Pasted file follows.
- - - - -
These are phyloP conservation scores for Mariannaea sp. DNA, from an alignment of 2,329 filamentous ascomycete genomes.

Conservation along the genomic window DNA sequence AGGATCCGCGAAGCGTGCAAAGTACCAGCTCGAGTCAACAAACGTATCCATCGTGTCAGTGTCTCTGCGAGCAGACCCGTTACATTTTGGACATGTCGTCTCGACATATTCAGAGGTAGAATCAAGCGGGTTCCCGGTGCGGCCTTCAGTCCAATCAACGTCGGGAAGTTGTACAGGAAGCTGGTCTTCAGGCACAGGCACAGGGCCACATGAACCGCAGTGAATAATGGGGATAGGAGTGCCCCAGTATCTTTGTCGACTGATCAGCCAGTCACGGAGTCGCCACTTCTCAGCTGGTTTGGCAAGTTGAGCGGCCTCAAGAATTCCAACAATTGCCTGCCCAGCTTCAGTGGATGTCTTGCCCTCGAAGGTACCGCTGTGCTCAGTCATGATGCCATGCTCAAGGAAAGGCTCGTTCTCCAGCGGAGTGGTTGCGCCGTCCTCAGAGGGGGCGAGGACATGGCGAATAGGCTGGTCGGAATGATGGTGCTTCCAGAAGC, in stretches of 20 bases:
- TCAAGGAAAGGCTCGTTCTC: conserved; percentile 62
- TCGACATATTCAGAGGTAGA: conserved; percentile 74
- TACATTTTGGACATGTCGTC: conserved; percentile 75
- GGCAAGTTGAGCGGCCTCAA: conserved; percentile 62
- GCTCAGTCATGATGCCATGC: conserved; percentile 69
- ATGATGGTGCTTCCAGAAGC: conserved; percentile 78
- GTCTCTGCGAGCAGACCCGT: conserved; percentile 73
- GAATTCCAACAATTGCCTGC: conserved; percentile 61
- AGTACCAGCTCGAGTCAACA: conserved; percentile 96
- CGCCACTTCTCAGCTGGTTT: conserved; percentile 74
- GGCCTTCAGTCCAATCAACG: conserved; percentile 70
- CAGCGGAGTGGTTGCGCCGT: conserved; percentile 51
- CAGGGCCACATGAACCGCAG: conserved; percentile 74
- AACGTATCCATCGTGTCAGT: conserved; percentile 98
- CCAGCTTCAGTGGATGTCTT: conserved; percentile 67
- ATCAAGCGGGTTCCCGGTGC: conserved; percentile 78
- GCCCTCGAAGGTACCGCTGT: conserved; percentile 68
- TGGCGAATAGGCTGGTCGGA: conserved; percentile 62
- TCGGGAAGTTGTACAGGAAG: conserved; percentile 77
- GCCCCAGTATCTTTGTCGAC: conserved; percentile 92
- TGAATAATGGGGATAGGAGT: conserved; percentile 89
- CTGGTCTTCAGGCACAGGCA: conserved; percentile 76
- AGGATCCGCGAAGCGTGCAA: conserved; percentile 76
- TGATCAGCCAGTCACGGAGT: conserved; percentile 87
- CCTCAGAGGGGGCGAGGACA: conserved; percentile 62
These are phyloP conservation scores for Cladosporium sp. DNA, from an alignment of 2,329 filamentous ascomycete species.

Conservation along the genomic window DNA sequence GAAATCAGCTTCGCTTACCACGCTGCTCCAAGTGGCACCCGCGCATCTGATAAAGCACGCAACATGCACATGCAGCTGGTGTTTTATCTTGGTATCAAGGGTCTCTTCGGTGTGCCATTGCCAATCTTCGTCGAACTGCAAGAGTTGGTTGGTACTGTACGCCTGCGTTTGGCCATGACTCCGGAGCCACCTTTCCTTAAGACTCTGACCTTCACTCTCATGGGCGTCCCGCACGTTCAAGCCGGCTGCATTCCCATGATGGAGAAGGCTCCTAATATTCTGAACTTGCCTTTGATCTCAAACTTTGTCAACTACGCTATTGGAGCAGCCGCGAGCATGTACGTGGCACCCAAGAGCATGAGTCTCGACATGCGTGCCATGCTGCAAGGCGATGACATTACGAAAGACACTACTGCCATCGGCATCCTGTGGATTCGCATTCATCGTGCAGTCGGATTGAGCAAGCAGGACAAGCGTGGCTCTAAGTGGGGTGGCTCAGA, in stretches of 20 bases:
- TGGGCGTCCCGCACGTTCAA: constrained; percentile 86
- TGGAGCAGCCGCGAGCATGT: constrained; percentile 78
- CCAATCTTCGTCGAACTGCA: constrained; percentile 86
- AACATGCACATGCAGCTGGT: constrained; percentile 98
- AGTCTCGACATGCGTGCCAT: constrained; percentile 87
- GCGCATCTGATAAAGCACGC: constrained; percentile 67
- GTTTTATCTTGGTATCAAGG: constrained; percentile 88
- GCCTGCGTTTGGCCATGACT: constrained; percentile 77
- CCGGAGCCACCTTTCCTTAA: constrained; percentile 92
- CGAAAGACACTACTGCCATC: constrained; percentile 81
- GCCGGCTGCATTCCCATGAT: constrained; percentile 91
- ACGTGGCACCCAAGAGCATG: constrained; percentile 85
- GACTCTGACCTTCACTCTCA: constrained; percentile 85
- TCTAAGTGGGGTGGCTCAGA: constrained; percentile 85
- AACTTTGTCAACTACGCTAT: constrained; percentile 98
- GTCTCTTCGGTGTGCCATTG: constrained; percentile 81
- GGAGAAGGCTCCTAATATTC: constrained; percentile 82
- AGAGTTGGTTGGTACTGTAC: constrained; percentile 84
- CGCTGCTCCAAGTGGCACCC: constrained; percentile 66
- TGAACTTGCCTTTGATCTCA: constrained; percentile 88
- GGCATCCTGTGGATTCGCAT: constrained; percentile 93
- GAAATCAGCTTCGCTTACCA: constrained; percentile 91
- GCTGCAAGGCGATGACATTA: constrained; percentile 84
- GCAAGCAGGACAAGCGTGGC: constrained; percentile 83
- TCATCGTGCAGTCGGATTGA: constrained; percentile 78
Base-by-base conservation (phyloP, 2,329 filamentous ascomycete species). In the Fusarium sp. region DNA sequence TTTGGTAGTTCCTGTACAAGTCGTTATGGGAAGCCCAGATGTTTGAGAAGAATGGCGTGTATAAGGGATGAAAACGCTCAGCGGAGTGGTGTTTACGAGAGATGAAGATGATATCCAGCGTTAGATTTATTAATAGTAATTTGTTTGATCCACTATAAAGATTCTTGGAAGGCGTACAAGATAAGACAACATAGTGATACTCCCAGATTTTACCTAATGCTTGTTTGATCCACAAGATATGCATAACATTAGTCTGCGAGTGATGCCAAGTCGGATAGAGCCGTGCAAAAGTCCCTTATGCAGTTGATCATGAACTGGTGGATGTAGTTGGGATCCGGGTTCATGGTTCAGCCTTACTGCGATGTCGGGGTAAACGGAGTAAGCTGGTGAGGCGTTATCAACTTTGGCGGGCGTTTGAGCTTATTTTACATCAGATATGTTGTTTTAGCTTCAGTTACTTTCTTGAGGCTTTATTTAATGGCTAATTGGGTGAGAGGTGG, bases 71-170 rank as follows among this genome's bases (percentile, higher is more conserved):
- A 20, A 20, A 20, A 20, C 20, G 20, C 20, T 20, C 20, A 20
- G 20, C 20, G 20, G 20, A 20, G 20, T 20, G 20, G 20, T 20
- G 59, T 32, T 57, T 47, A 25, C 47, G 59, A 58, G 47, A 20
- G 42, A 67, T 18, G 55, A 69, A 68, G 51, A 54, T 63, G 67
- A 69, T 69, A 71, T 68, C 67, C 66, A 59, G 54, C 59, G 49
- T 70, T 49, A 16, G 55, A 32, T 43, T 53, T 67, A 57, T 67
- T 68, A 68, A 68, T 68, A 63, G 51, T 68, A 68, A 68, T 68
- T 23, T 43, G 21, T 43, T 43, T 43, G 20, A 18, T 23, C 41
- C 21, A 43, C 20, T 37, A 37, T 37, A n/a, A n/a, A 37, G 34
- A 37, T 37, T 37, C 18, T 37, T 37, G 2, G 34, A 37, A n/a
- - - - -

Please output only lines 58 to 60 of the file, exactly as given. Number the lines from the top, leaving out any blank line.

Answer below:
- G 59, T 32, T 57, T 47, A 25, C 47, G 59, A 58, G 47, A 20
- G 42, A 67, T 18, G 55, A 69, A 68, G 51, A 54, T 63, G 67
- A 69, T 69, A 71, T 68, C 67, C 66, A 59, G 54, C 59, G 49